8. Larry Lewis
    Nov 07, 2011 @ 07:41:01

    Great post. Follow your passions. To me that is the only way to both live and work.

    Reply

  9. Chuck Moss
    Nov 08, 2011 @ 22:17:09

    As a father and the sole provider whose job has benefits, I can’t call stepping into change “courageous” if it leaves my 4 and 9 year-olds high and dry if there’s a medical emergency (not to mention the braces for which we’re already paying). Do I love what I do? Well, I love my kid’s, and I love knowing they’re secure. The rest will have to wait.

    Reply

    • bornstoryteller
      Nov 08, 2011 @ 22:25:39

      Chuck: I understand where you are coming from. I just do believe there are other choices one can make, still be secure, and you can beana happier too.

      Change IS courageous. Not all changes should be made right now, but…don’t turn your back on them. There ARE things you can do to satisfy yourself. worked full time and did theater at night.

      Find what makes you happy now: the kids do grow up, and they do grow away.

      Reply

  10. Novel Girl
    Dec 19, 2011 @ 15:48:32

    I work full-time at the moment, which is the polite way of saying I’m paid to be chained to a desk and do the dirty work for everyone else.

    You guessed it. I hate my job.

    I enrolled in Cert. IV in Prof. Writing & Editing this year. I study part-time so I won’t lose my security or income and I’ll finish the course next yr.

    Really, I’m playing my work. I’m using it for the income but I write and read every day and promise myself I will finish and publish my manuscript and no editor or publisher is going to stop me. I do what I want. And by God, I’m getting my manuscript published as a book one way or another.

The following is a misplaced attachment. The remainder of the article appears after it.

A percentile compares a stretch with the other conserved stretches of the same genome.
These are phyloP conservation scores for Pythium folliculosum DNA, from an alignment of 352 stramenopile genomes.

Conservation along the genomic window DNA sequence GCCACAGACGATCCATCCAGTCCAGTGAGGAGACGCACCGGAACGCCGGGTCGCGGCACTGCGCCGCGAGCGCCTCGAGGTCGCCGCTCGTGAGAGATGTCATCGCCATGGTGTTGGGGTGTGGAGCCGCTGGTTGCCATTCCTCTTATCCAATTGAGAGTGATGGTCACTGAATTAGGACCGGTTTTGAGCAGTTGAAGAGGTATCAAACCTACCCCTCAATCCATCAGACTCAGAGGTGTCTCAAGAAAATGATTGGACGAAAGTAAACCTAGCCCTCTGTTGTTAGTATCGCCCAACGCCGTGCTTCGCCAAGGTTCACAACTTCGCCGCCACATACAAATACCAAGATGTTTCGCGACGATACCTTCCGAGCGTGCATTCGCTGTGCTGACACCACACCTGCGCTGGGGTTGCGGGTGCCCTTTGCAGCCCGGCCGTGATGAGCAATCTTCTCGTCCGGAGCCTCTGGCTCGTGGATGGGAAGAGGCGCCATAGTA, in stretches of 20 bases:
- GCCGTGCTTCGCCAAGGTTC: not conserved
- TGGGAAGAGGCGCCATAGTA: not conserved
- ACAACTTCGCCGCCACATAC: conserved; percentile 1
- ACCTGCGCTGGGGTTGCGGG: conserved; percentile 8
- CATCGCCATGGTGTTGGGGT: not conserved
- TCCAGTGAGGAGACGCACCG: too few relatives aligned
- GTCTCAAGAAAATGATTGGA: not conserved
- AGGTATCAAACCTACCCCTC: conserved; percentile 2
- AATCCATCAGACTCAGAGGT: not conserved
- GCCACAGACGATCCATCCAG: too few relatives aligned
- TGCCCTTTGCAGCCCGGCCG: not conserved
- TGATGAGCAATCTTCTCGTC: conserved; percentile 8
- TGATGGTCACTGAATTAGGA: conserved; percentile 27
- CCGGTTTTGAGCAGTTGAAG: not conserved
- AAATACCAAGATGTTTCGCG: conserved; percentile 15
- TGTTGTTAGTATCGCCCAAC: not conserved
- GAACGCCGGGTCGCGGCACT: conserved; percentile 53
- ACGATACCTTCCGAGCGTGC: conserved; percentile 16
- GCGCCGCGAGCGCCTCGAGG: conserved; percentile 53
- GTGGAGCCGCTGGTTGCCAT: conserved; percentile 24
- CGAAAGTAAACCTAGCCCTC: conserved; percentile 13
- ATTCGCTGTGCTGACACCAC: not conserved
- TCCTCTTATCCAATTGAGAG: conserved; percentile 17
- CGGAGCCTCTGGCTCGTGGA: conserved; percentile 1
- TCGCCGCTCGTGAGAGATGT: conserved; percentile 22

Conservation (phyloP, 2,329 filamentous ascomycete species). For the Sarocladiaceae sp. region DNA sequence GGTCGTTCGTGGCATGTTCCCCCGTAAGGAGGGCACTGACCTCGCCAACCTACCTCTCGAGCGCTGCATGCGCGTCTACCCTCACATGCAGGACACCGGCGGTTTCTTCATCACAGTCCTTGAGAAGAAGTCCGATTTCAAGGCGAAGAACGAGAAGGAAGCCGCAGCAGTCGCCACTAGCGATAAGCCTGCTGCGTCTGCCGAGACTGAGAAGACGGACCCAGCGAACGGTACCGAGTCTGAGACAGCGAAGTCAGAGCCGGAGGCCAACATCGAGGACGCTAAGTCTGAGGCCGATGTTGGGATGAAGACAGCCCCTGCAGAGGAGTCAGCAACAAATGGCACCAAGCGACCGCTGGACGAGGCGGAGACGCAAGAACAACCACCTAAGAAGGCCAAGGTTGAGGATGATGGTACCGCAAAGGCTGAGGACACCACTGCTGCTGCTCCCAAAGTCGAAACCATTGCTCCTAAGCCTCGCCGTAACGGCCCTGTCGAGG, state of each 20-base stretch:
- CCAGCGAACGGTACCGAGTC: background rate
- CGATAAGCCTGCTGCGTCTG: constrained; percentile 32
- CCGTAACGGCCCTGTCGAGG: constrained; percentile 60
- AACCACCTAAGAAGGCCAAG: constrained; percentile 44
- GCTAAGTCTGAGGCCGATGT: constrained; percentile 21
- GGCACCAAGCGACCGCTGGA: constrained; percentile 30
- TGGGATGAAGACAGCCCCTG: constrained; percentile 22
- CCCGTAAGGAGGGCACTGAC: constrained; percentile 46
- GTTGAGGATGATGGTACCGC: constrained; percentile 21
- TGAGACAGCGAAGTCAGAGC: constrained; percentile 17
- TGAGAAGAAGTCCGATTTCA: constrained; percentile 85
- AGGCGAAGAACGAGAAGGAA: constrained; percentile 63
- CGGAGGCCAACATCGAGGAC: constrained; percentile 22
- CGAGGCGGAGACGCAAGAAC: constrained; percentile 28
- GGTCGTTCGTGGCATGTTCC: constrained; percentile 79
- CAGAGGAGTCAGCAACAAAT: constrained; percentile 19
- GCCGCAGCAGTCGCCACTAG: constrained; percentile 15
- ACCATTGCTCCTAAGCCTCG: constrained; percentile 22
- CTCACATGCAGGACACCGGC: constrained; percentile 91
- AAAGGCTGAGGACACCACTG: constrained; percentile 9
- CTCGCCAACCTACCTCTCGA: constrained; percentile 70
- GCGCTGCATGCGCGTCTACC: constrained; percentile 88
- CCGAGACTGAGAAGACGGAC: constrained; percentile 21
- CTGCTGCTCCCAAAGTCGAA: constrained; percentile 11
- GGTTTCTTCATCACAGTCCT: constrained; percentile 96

Yup, I think being stuck at a job I hate has made me feel like I’m working to a deadline. I can’t stand being there one minute longer so I’m pushing my writing/editing career as much as possible at the same time.

    Thanks for listening to my rant. I feel good now.

    Reply

  11. Chantal Boudreau
    May 06, 2012 @ 12:19:01

    Chuck – I’m a sole provider as well, so I understand where you are coming from. I would never leave my day job unless I had something secure, with benefits, in its stead, because it would cause my family to suffer. It’s much different if the risk is yours alone – I don’t think people who have no dependents get that. I find ways to enjoy my job, instead of allowing myself to feel trapped by it, and I do what I like creatively on the side.

    As far as children growing older and growing away, they don’t all do that either. My son is autistic and will likely be with us for as long as my husband and I are capable of caring for him. I’m not going to take any great leaps or throw caution to the wind, for his sake, but I’m not giving up my dreams either. You can do both.

    Reply

    • Stuart Nager
      May 06, 2012 @ 17:22:01

      Chantal: I think you and Chuck are reading this wrong: What I’m saying is that you can find other work (or try to) to achieve something better for yourself. I NEVER said just quit your job and have nothing backing it up. That is irresponsible. What I do disagree with are those who settle and are unhappy; it spills over into their non-working life, and if you think that’s not true then…

      Do what you have to…dream…and if it happens you can find it, then do it.

      Reply

  12. Trackback: David Paul Dorr » Blog Archive » Creativity as Necessity